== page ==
Broward County Voters Approve One Sales Tax Measure but Reject Another; Neither Passes

Had it not been for the political compromise that enabled it to be placed on the ballot, voters would have narrowly passed a county transportation sales tax measure. In neighboring Palm Beach County, a straight-forward sales tax measure passed.

4 minute read

November 28, 2016, 1:00 PM PST

By Irvin Dawid

A harsh lesson was hopefully learned by elected officials in Florida's second most populous county. In insisting on an all-or-nothing, two half-cent sales tax ballot measures, one for county transportation, the other for city infrastructure, they prevented the former from narrowly passing.

"The county measure passed 51 percent to 49 percent, but the city measure failed 38.1 percent to 61.9 percent," reports Brian Bandell for the South Florida Business Journal.

The county and cities launched a campaign in support of the ballot measures called “A Penny at Work” with two half pennies on the advertisements and the ballot language made it clear that both had to pass or both would fail.

The measures would last 30 years and were projected to raise $15 billion.

The two ballot measures appear at the end of the Broward County sample ballot [PDF] and below. It's a shame, because the county measure, devised by the nine-member Broward County Board of County Commissioners, would have funded public transit projects and active transportation facilities, in addition to roads.

  • Funding For Countywide Transportation System Through Levy Of A One-Half Percent Sales Surtax

Shall transportation improvements to reduce traffic congestion, develop rail and enhanced bus systems, improve roads and signalization, and develop safe sidewalks and bicycle pathways, be funded by levying a 30-year, 0.5% sales surtax, paid by residents and visitors, with all proceeds held in trust, expenditures overseen by an independent oversight board, and this levy effective only if the infrastructure surtax ballot question immediately below is voter-approved and in effect?

The city infrastructure measure was devised by the 25 voting-member Broward Metropolitan Planning Organization that includes representatives from the county's 19 cities.

  • Funding For Local Government infrastructure Projects Through Levy Of A One-Half Percent Sales Surtax

Shall construction and improvement of public buildings, facilities and roads, transportation projects, pedestrian safety projects, purchase of equipment and public safety vehicles, and recreation/conservation land acquisition be funded by levying a 30-year, 0.5% sales surtax, paid by residents and visitors, with all proceeds held in trust, expenditures overseen by an independent oversight board, and this levy effective only if the transportation surtax ballot question immediately above is voter-approved and in effect?

Initially there was to be only the county ballot measure, split 70-30 between counties and cities, but the county MPO insisted on their infrastructure measure (see May 6 and May 30 posts which cover only part of the evolution of the two measures) which was overwhelmingly opposed by the voters.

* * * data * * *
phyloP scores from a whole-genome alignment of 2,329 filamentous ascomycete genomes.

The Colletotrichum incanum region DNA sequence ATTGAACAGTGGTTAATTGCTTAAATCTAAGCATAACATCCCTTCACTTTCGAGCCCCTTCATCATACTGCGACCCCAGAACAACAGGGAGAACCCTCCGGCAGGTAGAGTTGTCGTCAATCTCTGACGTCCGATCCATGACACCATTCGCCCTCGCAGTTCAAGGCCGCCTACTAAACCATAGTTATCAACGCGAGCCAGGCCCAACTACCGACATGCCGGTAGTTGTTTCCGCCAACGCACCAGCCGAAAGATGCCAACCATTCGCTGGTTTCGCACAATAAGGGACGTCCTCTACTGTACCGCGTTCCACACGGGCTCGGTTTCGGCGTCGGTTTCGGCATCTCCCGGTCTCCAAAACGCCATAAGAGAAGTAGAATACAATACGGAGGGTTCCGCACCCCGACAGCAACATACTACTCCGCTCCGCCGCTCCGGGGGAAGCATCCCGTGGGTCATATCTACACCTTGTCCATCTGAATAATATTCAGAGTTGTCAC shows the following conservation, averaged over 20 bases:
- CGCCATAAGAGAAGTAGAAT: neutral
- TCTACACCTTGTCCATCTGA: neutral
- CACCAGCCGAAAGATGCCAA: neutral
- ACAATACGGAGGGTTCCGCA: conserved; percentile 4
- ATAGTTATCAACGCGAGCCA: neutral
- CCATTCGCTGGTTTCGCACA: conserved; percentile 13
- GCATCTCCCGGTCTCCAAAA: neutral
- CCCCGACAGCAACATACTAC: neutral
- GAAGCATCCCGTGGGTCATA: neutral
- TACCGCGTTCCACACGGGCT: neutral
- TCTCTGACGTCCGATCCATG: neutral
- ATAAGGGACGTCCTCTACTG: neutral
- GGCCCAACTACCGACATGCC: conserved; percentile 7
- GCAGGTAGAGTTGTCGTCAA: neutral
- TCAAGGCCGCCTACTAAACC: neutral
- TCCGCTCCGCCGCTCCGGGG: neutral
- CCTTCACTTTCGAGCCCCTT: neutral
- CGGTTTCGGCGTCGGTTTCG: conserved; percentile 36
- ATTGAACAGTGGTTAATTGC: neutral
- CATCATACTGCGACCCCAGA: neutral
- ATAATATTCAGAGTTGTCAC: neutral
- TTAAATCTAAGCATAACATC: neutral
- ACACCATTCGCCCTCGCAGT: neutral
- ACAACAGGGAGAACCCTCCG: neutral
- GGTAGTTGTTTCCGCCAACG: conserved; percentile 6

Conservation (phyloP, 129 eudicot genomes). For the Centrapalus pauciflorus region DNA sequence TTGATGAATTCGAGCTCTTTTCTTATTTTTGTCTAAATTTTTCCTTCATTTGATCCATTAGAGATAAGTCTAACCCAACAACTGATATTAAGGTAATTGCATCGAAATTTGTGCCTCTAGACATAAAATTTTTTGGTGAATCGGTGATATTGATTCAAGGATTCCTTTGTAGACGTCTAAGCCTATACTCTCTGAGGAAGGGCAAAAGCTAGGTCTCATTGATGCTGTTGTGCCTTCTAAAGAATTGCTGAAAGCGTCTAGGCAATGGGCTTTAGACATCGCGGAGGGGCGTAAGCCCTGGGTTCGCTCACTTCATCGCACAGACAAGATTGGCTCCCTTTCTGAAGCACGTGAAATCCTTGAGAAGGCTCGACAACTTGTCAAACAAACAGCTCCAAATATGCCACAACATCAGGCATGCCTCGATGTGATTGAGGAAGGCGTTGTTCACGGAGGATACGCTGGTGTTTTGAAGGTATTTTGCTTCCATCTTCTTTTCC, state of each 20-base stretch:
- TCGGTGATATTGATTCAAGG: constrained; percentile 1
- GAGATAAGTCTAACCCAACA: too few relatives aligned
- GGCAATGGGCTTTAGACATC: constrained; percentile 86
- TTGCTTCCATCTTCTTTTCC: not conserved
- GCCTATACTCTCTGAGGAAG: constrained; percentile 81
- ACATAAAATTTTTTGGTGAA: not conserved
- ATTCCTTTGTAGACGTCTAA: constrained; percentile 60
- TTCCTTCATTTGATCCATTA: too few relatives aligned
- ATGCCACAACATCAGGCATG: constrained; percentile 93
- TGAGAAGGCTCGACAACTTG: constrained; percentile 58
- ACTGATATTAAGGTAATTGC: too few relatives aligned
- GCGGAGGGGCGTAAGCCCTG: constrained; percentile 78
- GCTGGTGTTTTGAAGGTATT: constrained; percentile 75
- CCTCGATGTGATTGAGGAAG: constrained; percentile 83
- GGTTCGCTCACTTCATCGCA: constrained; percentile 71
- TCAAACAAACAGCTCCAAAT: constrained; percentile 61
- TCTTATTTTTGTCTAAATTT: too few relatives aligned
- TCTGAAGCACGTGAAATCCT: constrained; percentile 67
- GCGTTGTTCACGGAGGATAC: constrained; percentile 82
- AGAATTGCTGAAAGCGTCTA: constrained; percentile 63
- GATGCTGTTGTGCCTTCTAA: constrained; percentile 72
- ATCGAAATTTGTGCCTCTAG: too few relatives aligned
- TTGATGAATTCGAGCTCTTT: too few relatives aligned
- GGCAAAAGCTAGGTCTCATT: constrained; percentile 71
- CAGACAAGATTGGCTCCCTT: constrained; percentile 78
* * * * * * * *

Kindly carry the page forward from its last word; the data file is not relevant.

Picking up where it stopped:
Of course, it didn't help that the Sun Sentinel opposed both measures, yet voters still approved the county transportation sales tax.

"The biggest-ticket item in the half-penny [county] transportation tax plan is a proposed extension of downtown Fort Lauderdale's Wave streetcar — a 2.8-mile loop that while almost fully funded, has yet to break ground after more than 12 years," according to the editorial.

Palm Beach County

No such confusion between governmental bodies existed in neighboring Palm Beach County. One sales tax at one percent, but it goes to several entities in the state's third most populous county.

"The money would be divided 50 percent to county schools for capital projects, 30 percent to the county and 20 percent to the cities," reports Bandell. "The public projects would include repairs to roads, bridges, drainage systems, canals, parks and government buildings."

Result: it passed with a comfortable 56.5 percent of the vote. It "is expected to raise $2.7 billion during its 10-year lifespan," adds Bandell.

Next steps for Broward County

"The County Commission, which gains three new members on [Nov. 22], will start work on a new sales surtax plan in the spring, Commissioner Tim Ryan predicted," reports Brittany Wallman on Nov. 20 for the Sun Sentinel

Ryan led the original push for a 1 percent...transportation surtax, to be split 70-30 between county and cities. His effort collapsed when cities brought forward a dueling tax for city infrastructure.

Wallman also reports on interesting demographics of the county sales tax measure — the most affluent voters opposed it, although "the infrastructure tax failed almost everywhere."

Also in media:

Related in Planetizen:

Hat tip to Planetizen reader, David Daniels.

Wednesday, November 9, 2016 in South Florida Business Journal

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